II. The object of this society is to get into the organization all of the six hundred Confederate officers who were placed under fire of their own guns on Morris Island, South Carolina, by order of Edwin M. Stanton, United States Secretary of War, 1864. Further, it shall be the duty, aim and object of this society, to keep alive the story of our terrible days on Morris Island as prisoners of war and the inhumanity and brutal treatment inflicted upon us by the United States Government, and give to our children and the world a true history of our tortures on Morris Island, South Carolina, and subsequent brutal treatment at Fort Pulaski, Georgia, and at Hilton Head, South Carolina, by Gen. J. G. Foster, U. S. A., under order of Secretary of War Stanton; feeding us rotten cornmeal food and acid onion pickles. And it shall be our duty, so far as we can, to vindicate the South and her people from the slanders of the North "that we of the South and the Confederate Government were cruel and inhuman to prisoners of war."

Further, it shall be the object of this society to help,, so far as we can, in a practical way, and minister to the wants of our comrades and members of the Six Hundred who remained true unto the end of the ordeal of fire and stavation.

III. The membership of our society shall be of two kinds. The active membership can be composed only of the men who remained true and did not take the oath of allegiance to the United States until the surrender of the Confederate armies. Those officers of the Six Hundred who took the oath cannot have any part or membership in our society.

The society, if it elects to do so, can elect contributing members, but such membership shall carry no right to vote or voice in the affairs of the society, but such contributing members shall be entitled to wear such badges as shall be designed and arranged by the society, and such contributing members shall be entitled to all social privileges of the society. Contributing members must be elected by the society in session, and one adverse vote shall forever exclude the name of applicant from again being considered.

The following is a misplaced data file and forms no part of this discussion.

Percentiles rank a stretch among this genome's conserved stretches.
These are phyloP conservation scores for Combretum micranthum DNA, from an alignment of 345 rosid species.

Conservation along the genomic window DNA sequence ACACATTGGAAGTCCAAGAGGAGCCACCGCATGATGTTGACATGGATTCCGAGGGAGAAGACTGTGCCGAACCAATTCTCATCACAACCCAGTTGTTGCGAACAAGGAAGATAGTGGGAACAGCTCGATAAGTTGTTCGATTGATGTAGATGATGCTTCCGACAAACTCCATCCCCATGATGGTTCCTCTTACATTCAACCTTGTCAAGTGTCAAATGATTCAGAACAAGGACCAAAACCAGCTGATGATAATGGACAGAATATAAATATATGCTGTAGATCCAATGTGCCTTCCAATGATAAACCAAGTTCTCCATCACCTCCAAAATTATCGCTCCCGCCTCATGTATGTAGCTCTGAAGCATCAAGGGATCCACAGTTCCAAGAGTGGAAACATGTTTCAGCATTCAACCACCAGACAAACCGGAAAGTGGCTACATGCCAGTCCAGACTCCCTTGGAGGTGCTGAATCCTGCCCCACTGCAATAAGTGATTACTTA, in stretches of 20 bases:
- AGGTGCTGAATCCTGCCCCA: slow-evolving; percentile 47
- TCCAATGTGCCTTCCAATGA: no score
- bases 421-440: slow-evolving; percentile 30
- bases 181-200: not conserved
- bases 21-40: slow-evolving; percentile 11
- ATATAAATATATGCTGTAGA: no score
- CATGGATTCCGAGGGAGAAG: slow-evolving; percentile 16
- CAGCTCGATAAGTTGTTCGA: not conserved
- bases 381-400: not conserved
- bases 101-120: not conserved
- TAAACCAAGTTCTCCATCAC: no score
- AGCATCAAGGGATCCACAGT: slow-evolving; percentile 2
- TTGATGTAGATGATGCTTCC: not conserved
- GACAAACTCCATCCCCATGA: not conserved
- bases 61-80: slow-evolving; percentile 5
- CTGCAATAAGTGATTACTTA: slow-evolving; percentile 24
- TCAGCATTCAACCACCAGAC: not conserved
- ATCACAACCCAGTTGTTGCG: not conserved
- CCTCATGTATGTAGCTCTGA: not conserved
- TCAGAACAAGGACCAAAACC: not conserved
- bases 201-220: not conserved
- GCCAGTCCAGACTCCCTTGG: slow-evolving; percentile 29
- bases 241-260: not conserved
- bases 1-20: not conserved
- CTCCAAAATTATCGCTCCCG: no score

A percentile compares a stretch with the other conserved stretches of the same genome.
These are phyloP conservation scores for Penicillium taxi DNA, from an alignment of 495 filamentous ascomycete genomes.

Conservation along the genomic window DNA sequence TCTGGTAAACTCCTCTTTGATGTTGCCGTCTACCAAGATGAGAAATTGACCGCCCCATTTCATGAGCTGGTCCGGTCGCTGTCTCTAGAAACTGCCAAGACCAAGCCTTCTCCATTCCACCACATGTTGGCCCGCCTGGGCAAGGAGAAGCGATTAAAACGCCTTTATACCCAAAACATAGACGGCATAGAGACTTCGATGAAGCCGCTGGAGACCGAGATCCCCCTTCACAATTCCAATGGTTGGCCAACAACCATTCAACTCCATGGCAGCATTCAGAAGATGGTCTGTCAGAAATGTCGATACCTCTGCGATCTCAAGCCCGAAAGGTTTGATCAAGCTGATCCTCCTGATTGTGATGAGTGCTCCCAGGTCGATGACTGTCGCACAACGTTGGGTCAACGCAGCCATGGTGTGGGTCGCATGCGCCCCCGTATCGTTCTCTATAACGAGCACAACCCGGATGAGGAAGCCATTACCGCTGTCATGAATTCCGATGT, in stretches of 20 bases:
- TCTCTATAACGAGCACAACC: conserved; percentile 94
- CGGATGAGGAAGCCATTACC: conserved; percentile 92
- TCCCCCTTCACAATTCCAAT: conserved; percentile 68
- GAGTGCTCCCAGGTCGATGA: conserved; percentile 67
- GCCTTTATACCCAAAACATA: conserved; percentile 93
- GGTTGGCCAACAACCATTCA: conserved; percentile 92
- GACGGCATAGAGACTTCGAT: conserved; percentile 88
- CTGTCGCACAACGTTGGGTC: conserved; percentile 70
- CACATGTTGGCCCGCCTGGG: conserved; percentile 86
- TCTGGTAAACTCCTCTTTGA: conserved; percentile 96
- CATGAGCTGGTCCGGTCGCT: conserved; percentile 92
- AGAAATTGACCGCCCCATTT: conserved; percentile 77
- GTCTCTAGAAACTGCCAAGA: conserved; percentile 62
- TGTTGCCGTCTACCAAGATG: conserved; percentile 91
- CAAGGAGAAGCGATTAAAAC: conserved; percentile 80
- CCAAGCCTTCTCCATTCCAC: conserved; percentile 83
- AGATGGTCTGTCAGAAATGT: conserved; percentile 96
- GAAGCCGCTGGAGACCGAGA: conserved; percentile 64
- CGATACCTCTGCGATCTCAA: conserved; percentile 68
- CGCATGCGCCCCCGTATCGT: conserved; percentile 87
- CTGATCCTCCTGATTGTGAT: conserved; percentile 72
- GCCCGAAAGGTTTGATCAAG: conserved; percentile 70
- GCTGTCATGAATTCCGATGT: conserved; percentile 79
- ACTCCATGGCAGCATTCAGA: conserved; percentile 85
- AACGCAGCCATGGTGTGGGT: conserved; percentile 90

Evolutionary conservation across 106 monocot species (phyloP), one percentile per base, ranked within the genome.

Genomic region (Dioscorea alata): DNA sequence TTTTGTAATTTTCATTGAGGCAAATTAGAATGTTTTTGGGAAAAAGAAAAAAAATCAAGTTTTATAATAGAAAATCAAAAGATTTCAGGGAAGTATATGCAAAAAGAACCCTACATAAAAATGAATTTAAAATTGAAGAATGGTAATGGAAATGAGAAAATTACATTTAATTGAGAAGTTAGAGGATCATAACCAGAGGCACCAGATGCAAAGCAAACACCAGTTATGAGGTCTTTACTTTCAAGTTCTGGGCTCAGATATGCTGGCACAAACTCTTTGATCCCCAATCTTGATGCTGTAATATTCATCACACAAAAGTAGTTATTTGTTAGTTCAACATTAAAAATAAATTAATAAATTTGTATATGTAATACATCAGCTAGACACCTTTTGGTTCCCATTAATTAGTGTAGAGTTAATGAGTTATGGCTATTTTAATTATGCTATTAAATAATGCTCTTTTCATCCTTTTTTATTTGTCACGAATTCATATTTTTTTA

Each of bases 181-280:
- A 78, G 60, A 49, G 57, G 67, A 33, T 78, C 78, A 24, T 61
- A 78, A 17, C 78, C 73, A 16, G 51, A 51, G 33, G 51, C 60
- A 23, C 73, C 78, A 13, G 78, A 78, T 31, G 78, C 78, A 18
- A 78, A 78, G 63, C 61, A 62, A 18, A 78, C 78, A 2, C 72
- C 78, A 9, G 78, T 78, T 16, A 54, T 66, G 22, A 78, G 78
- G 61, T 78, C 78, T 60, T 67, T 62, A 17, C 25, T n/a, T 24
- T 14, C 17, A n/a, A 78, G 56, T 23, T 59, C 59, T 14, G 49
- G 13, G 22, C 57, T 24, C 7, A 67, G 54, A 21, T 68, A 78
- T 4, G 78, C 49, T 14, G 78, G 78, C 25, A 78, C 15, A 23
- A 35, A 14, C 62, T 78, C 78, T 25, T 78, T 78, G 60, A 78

IV. The officers of this society shall be president with two vicepresidents, one secretary, chaplain and color-bearers and an executive committee of five active members in good standing; these officers to be elected by ballot and to serve one year from date of election.

The duties of the president shall be to preside at all meetings of the society. He shall keep order, appoint committees, settle all points of order, and shall cast the deciding vote upon any question or motion before the society in tie. No political or religious discussions shall be indulged in before the society.

The duties of the first and second vice-presidents shall be to preside in the absence of the president, with all his powers to act, the vice-presidents to act in the order of their positions.

The secretary shall keep a correct and detailed history of all meetings, collect dues, conduct all correspondence for the society of an official character. Keep and report all moneys received and paid out by him, and shall always keep his books open for inspection of the society when called for, and he shall make full report annually to the society of his office.

The color-bearer shall hold and be responsible for the society's banner and have same at all meetings of the society. If the color-bearers cannot be present they must express to the president or secretary the banner that it may be used in the parades of the society with the United Confederate Veterans, Grand Camp.

The chaplain shall open all meetings with prayer and close same with benediction.

There shall be an executive committee of five who shall have power to act for the good and betterment of the society in all matters not stated in these by-laws and rules or otherwise provided for, he shall be empowered to make orders for betterment of society, and their work and orders to be approved by society vote.

V. If an officer of this society shall absent himself for more than three times from the meetings of the society, without good and infficient reason, his office shall be vacated and another elected in his stead.

VI. The annual dues of active membership shall be one dollar ($1.00) per annum. The dues of the contributing members shall be two dollars ($2.00) per annum. All dues shall be paid to the secretary and treasurer on notification from him before the annual meeting of the society. The secretary and treasurer shall report all delinquents.

VIII. The uniform of the society shall be the officer's uniform of the Confederacy, and the insignia upon the collar of the coat of the rank the member held in the army of the Confederacy or when prisoner of war. The rules shall not be changed nor amended except by a two-thirds vote of this society in meeting assembled.

The wives and daughters of all the active members of the Immortal Six Hundred are to be honored and are considered honorary members of this society.

The following rule of exercise shall be the order of all meetings:

President calls meeting to order.
Prayer by chaplain.
President's annual welcome and address.
Roll call by secretary.

Secretary reads minutes of last meeting and his annual report.
Roll call of the dead.
Special reports.
Committee reports.